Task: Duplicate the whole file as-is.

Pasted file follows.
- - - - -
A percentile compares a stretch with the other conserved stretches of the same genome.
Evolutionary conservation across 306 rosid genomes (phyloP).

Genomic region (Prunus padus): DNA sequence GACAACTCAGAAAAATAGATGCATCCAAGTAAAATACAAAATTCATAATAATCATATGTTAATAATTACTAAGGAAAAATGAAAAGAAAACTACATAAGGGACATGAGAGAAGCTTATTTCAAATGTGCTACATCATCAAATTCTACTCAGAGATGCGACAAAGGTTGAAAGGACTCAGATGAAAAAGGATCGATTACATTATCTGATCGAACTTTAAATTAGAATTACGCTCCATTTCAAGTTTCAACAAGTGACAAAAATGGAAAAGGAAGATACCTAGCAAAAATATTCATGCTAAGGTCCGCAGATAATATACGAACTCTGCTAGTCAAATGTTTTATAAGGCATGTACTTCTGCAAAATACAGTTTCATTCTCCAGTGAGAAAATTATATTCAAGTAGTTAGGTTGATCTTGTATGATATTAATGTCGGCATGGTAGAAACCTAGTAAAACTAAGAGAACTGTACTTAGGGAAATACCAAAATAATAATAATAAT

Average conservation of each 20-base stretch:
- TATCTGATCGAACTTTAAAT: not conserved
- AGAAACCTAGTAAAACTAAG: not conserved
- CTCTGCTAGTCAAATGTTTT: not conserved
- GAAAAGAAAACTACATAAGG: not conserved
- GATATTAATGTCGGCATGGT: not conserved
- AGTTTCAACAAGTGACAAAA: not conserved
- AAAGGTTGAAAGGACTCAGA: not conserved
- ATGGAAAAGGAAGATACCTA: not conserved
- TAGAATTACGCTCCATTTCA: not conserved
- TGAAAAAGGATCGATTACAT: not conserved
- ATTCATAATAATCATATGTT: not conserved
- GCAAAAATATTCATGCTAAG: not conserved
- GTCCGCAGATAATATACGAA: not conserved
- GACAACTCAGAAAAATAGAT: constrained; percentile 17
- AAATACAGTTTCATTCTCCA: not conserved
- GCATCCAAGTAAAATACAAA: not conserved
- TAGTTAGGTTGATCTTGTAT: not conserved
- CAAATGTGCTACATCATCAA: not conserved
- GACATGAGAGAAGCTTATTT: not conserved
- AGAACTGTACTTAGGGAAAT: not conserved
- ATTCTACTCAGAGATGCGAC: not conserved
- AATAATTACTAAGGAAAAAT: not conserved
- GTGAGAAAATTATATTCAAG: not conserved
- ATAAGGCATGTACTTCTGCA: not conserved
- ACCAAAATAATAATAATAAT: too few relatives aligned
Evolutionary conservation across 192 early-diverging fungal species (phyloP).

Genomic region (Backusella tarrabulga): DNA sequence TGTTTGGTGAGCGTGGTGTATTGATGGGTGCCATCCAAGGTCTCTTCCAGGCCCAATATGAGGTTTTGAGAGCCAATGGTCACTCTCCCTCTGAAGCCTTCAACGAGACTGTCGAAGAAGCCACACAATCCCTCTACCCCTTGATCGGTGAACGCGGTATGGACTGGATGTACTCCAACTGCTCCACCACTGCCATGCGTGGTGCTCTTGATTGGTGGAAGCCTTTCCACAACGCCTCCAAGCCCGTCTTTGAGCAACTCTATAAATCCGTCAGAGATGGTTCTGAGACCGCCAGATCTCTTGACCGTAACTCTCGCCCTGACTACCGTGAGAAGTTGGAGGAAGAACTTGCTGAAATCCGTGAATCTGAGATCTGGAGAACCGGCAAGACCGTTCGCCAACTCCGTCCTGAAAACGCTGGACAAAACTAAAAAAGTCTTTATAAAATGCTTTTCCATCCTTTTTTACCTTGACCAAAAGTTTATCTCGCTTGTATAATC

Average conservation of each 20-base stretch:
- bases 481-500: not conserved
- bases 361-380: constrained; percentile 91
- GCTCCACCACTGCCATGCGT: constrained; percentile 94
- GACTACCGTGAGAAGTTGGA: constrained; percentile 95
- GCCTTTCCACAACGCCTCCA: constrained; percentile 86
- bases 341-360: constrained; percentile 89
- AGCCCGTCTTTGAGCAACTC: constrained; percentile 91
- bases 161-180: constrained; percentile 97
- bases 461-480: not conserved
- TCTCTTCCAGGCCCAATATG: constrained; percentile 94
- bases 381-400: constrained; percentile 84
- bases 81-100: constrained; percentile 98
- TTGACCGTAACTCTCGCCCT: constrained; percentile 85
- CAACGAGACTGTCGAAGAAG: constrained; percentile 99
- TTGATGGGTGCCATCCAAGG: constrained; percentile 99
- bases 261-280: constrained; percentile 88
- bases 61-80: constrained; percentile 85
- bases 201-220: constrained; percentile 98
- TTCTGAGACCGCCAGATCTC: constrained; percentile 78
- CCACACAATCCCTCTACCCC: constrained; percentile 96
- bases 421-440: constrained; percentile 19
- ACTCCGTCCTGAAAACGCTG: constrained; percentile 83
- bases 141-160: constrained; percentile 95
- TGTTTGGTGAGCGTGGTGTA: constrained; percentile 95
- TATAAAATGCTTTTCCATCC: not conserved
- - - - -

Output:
A percentile compares a stretch with the other conserved stretches of the same genome.
Evolutionary conservation across 306 rosid genomes (phyloP).

Genomic region (Prunus padus): DNA sequence GACAACTCAGAAAAATAGATGCATCCAAGTAAAATACAAAATTCATAATAATCATATGTTAATAATTACTAAGGAAAAATGAAAAGAAAACTACATAAGGGACATGAGAGAAGCTTATTTCAAATGTGCTACATCATCAAATTCTACTCAGAGATGCGACAAAGGTTGAAAGGACTCAGATGAAAAAGGATCGATTACATTATCTGATCGAACTTTAAATTAGAATTACGCTCCATTTCAAGTTTCAACAAGTGACAAAAATGGAAAAGGAAGATACCTAGCAAAAATATTCATGCTAAGGTCCGCAGATAATATACGAACTCTGCTAGTCAAATGTTTTATAAGGCATGTACTTCTGCAAAATACAGTTTCATTCTCCAGTGAGAAAATTATATTCAAGTAGTTAGGTTGATCTTGTATGATATTAATGTCGGCATGGTAGAAACCTAGTAAAACTAAGAGAACTGTACTTAGGGAAATACCAAAATAATAATAATAAT

Average conservation of each 20-base stretch:
- TATCTGATCGAACTTTAAAT: not conserved
- AGAAACCTAGTAAAACTAAG: not conserved
- CTCTGCTAGTCAAATGTTTT: not conserved
- GAAAAGAAAACTACATAAGG: not conserved
- GATATTAATGTCGGCATGGT: not conserved
- AGTTTCAACAAGTGACAAAA: not conserved
- AAAGGTTGAAAGGACTCAGA: not conserved
- ATGGAAAAGGAAGATACCTA: not conserved
- TAGAATTACGCTCCATTTCA: not conserved
- TGAAAAAGGATCGATTACAT: not conserved
- ATTCATAATAATCATATGTT: not conserved
- GCAAAAATATTCATGCTAAG: not conserved
- GTCCGCAGATAATATACGAA: not conserved
- GACAACTCAGAAAAATAGAT: constrained; percentile 17
- AAATACAGTTTCATTCTCCA: not conserved
- GCATCCAAGTAAAATACAAA: not conserved
- TAGTTAGGTTGATCTTGTAT: not conserved
- CAAATGTGCTACATCATCAA: not conserved
- GACATGAGAGAAGCTTATTT: not conserved
- AGAACTGTACTTAGGGAAAT: not conserved
- ATTCTACTCAGAGATGCGAC: not conserved
- AATAATTACTAAGGAAAAAT: not conserved
- GTGAGAAAATTATATTCAAG: not conserved
- ATAAGGCATGTACTTCTGCA: not conserved
- ACCAAAATAATAATAATAAT: too few relatives aligned
Evolutionary conservation across 192 early-diverging fungal species (phyloP).

Genomic region (Backusella tarrabulga): DNA sequence TGTTTGGTGAGCGTGGTGTATTGATGGGTGCCATCCAAGGTCTCTTCCAGGCCCAATATGAGGTTTTGAGAGCCAATGGTCACTCTCCCTCTGAAGCCTTCAACGAGACTGTCGAAGAAGCCACACAATCCCTCTACCCCTTGATCGGTGAACGCGGTATGGACTGGATGTACTCCAACTGCTCCACCACTGCCATGCGTGGTGCTCTTGATTGGTGGAAGCCTTTCCACAACGCCTCCAAGCCCGTCTTTGAGCAACTCTATAAATCCGTCAGAGATGGTTCTGAGACCGCCAGATCTCTTGACCGTAACTCTCGCCCTGACTACCGTGAGAAGTTGGAGGAAGAACTTGCTGAAATCCGTGAATCTGAGATCTGGAGAACCGGCAAGACCGTTCGCCAACTCCGTCCTGAAAACGCTGGACAAAACTAAAAAAGTCTTTATAAAATGCTTTTCCATCCTTTTTTACCTTGACCAAAAGTTTATCTCGCTTGTATAATC

Average conservation of each 20-base stretch:
- bases 481-500: not conserved
- bases 361-380: constrained; percentile 91
- GCTCCACCACTGCCATGCGT: constrained; percentile 94
- GACTACCGTGAGAAGTTGGA: constrained; percentile 95
- GCCTTTCCACAACGCCTCCA: constrained; percentile 86
- bases 341-360: constrained; percentile 89
- AGCCCGTCTTTGAGCAACTC: constrained; percentile 91
- bases 161-180: constrained; percentile 97
- bases 461-480: not conserved
- TCTCTTCCAGGCCCAATATG: constrained; percentile 94
- bases 381-400: constrained; percentile 84
- bases 81-100: constrained; percentile 98
- TTGACCGTAACTCTCGCCCT: constrained; percentile 85
- CAACGAGACTGTCGAAGAAG: constrained; percentile 99
- TTGATGGGTGCCATCCAAGG: constrained; percentile 99
- bases 261-280: constrained; percentile 88
- bases 61-80: constrained; percentile 85
- bases 201-220: constrained; percentile 98
- TTCTGAGACCGCCAGATCTC: constrained; percentile 78
- CCACACAATCCCTCTACCCC: constrained; percentile 96
- bases 421-440: constrained; percentile 19
- ACTCCGTCCTGAAAACGCTG: constrained; percentile 83
- bases 141-160: constrained; percentile 95
- TGTTTGGTGAGCGTGGTGTA: constrained; percentile 95
- TATAAAATGCTTTTCCATCC: not conserved